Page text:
More public awareness and education about sickle cell disease, an inherited disease that affects the blood system, is critically important, said a renowned hematologist from Baylor College of Medicine and Texas Children's Hospital.
Dr. Russell E. Ware, professor of pediatrics at BCM, director of the Texas Children's Center for Global Health and director of the Texas Children's Hematology Center, offered information on the disease, what causes it, how it is treated and living with sickle cell.
What is sickle cell disease?
"It is an inherited, genetic blood disease that occurs when the shape of blood cells changes as a result of a mutation in the hemoglobin gene," Ware said.
Instead of the normal round shape, these cells curve and make a sickle-like or crescent shape that disrupts normal blood flow.
"When the cells are misshaped, they cannot flow as easily as the round, normal cells and get clogged in the blood vessels," said Ware. "The abnormal blood flow can result in a number of serious issues, including pain, pneumonia, organ damage, strokes, and life-threatening infections when the spleen gets clogged."
The spleen is what filters damage from an infection, Ware said.
Physically, you can spot the blockage, which is characterized by swelling and puffiness of the skin.
Two gene mutations vs. one
Some people carry one copy of the mutated hemoglobin gene and one normal copy. These people, who are identified as having sickle cell trait, are asymptomatic but still are carriers so they should be aware of the ability to have a child with sickle cell disease, Ware said.
"It's the person with a double dose of the bad gene that has sickle cell disease and will get very sick," said Ware. "People with sickle cell trait may not get sick themselves, but if they have a child with a person who is also a carrier, there is a 25 percent risk that their child will inherit both genes and have sickle cell disease."
Screening tests and genetic counseling are available to help people understand their risk.
Who gets sickle cell disease?
Primarily, the disease affects people of African-American, Middle Eastern or Indian descent where malaria is or was common, Ware said.
In the United States, sickle cell disease affects about 8 percent of the African-American population.
"Houston has a large sickle cell population, with over 50 new babies identified each year and 800 to 1,000 followed by BCM and Texas Children's pediatricians," said Ware.
Can it be prevented?
Because sickle cell disease is an inherited, genetic disease, it cannot be prevented, said Ware. "Our main goal is to prevent complications from the disease, and we can do that with early diagnosis, education and treatment."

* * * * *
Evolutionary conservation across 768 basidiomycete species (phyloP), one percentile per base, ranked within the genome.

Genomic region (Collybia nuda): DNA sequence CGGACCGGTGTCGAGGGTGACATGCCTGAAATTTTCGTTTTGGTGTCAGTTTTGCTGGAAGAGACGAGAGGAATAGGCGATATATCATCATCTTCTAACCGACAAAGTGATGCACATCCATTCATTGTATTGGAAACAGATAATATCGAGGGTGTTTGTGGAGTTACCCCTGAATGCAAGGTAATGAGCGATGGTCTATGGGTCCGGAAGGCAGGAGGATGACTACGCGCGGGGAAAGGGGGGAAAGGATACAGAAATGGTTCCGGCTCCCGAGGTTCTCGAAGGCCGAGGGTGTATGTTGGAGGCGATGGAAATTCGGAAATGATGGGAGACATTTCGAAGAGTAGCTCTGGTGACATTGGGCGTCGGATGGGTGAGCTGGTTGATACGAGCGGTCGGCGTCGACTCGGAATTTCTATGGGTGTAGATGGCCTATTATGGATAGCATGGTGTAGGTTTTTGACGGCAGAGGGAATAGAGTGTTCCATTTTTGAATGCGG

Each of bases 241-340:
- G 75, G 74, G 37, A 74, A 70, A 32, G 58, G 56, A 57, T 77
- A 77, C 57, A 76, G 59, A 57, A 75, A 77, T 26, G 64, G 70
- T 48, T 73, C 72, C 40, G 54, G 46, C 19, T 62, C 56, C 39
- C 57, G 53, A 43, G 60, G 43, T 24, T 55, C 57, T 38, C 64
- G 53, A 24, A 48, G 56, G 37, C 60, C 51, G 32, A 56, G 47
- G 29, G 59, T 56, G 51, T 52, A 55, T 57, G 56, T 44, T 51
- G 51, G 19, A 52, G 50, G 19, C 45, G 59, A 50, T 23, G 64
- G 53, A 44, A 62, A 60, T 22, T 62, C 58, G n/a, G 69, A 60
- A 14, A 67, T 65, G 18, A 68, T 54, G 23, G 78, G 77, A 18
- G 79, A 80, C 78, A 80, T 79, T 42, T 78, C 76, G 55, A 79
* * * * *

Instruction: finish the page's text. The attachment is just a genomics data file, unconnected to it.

All babies in the United States are screened for sickle cell at birth. If they are identified as having the disease, they are referred to pediatric sickle cell centers, where they are given early care and treatment, and parents are educated about complications and management.
How to treat complications?
"If you look at the last 100 years, we have learned a lot of information about the genetics, biochemistry and molecular biology of sickle cell disease," said Ware. "But we are only just now learning how to treat it properly."
The first reported case of sickle cell disease was in 1910, Ware noted. The focus of treatment has historically been to relieve pain and treat complications, not prevent problems or cure the disease. The regimen has included blood transfusions and, in some more severe cases, even bone marrow transplants.
In the last 20 years, however, a new approach to treatment has given promise to researchers like Ware who have pioneered work in this important area.
The treatment, called hydroxyurea, is approved by the U.S. Food and Drug Administration for adults with sickle cell but is increasingly prescribed to children. It reduces the severity of sickle cell disease by stimulating production of a form of hemoglobin present in the fetus and small infants that has the ability to block the sickling action of red blood cells.
Ware was involved in many of the early clinical trials involving this treatment and continues to conduct research on dosage and safety regarding hydroxyurea.
Living with sickle cell disease
Approximately 98 percent of sickle cell disease patients in the United States will live into adulthood, but many do not lead healthy lives, Ware said. Recurrent bouts of pain, frequent hospitalizations, and poor quality of life are common in sickle cell disease, which is why prevention of complications using hydroxyurea is now an attractive option.
Life expectancy of patients with sickle cell disease is an average of 42 in males and 48 in females.
"This is a devastating disease," said Ware. "Most adults with it have a poor quality of life. It is critical that we continue to research this disease and learn how to treat and manage it. Here in Houston, we want to offer families early treatment options to help prevent serious complications of the disease."
Ware said that globally, the problem is much more compound due to lack of screening resources and treatment.